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LONDON, July 29 (Reuters) - European stocks were seen opening higher on Wednesday, helped by a slight stabilisation in the hard-hit Chinese stock market while many investors were also expected to refrain from taking big positions before a policy decision from the U.S. Federal Reserve.
Financial spreadbetters expected Britain's FTSE 100 to open up by 24-25 points, or 0.4 percent higher. Germany's DAX was expected to open up by 22-23 points, or 0.2 percent higher, while France's CAC 40 was seen up by 11-13 points, or 0.3 percent higher.
Asian shares were mostly higher on expectations that China could stem the rout in its markets without damage to its economy, while the Fed ends a two-day policy meeting later on Wednesday.
No move on U.S. interest rates is expected this week, while Fed Chair Janet Yellen has neither ruled out a September hike nor guided the market towards thinking it was a done deal in recent congressional testimony.
European shares had rebounded on Tuesday, with a key equity index ending a five-day losing streak, after some strong company results and corporate takeover activity lifted the region's stock markets.
There was further evidence of takeover activity on Wednesday as Belgian chemical group Solvay will buy peer Cytec in a deal valuing the U.S. company and its debt at $6.4 billion.
The Greek stock market will also re-open this week after having been shut since late June due to capital controls imposed by the Greek government as it grapples with debt and economic difficulties. ------------------------------------------------------------------------------ > GLOBAL MARKETS-Asia stocks up as China steadies, wary of Fed > US STOCKS-Wall Street ends sharply higher as China jitters ebb > Nikkei edges lower as Fanuc, Tokyo Electron dive; Fed in focus > TREASURIES-Prices dip as Chinese stocks stabilize, new issues loom > FOREX-Dollar eases vs yen ahead of Fed statement; kiwi edges up > PRECIOUS-Gold wedged below $1,100 ahead of Fed meeting outcome > METALS-London copper jumps as shorts rush for cover > Oil prices fall on oversupply concerns, weaker dollar support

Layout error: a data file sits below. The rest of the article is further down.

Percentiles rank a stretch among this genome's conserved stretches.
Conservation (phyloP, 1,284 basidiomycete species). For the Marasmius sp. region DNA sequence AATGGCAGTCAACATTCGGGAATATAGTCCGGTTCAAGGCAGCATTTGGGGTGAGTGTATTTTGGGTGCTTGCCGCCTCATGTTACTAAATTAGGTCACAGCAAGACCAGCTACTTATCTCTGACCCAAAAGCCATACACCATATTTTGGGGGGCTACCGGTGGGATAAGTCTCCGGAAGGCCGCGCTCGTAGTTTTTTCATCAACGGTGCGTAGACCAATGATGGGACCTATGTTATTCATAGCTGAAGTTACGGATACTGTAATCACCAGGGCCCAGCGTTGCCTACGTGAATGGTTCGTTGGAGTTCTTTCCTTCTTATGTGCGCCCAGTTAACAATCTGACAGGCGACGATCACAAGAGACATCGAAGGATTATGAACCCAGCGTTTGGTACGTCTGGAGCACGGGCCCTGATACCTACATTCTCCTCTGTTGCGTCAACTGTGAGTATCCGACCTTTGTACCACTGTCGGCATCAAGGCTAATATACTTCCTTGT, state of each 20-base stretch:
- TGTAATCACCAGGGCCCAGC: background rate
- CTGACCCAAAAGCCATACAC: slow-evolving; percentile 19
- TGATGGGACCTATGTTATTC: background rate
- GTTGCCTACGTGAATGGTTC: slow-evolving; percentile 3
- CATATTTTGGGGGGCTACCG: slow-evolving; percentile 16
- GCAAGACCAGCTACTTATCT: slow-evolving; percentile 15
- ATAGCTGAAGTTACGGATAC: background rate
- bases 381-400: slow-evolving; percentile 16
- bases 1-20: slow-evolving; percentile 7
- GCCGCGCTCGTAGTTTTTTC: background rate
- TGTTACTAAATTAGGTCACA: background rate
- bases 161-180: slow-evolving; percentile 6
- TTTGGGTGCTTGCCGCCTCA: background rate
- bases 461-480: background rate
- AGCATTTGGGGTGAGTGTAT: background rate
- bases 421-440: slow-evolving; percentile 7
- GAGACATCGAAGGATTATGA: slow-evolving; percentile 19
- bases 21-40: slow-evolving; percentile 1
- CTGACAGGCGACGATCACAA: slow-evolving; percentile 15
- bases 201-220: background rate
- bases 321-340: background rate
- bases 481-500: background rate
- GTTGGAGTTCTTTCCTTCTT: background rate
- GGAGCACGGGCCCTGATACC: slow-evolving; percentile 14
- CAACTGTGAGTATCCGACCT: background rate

German chemicals group Bayer reported higher sales and net income.
Daimler and Renault said their new production plant for Mercedes-Benz and Infiniti cars in Aguascalientes, Mexico, will employ some 3,600 staff and have an initial production capacity of more than 230,000 vehicles.
France's third-largest construction company posted higher second-quarter sales as strength at its concessions and energy businesses outpaced lower revenue from public works and construction.
HeidelbergCement agreed to buy control of Italcementi in a deal that values its smaller Italian rival at 6.7 billion euros ($7.4 billion), less than three weeks after Holcim and Lafarge completed their $44 billion cement mega-merger.
LafargeHolcim aims to pay a dividend of at least 1.30 Swiss francs ($1.35) per share, the world's biggest cement maker said on Wednesday while laying out objectives for the second half of the year.
The world No.1 luxury goods group's fashion and leather division, its biggest in terms of profit and sales, beat forecasts with a 10 percent rise in second-quarter sales driven by strong trading in Europe, Japan and the United States.
The French broadcaster said it remained cautious about the second half in the face of an uncertain economic environment after it reported first-half advertising sales rose 1.3 percent.
Sanofi said on Wednesday a first late-stage Phase III study of its LixiLan diabetes drug had met its main target, while another would be completed at the end of the third quarter.
Belgian chemical group Solvay will buy peer Cytec in a deal valuing the U.S. firm and its debt at $6.4 billion, the company said on Wednesday.
Zurich Insurance Group said any offer it might make for British rival RSA would probably be in cash. (Reporting by Sudip Kar-Gupta)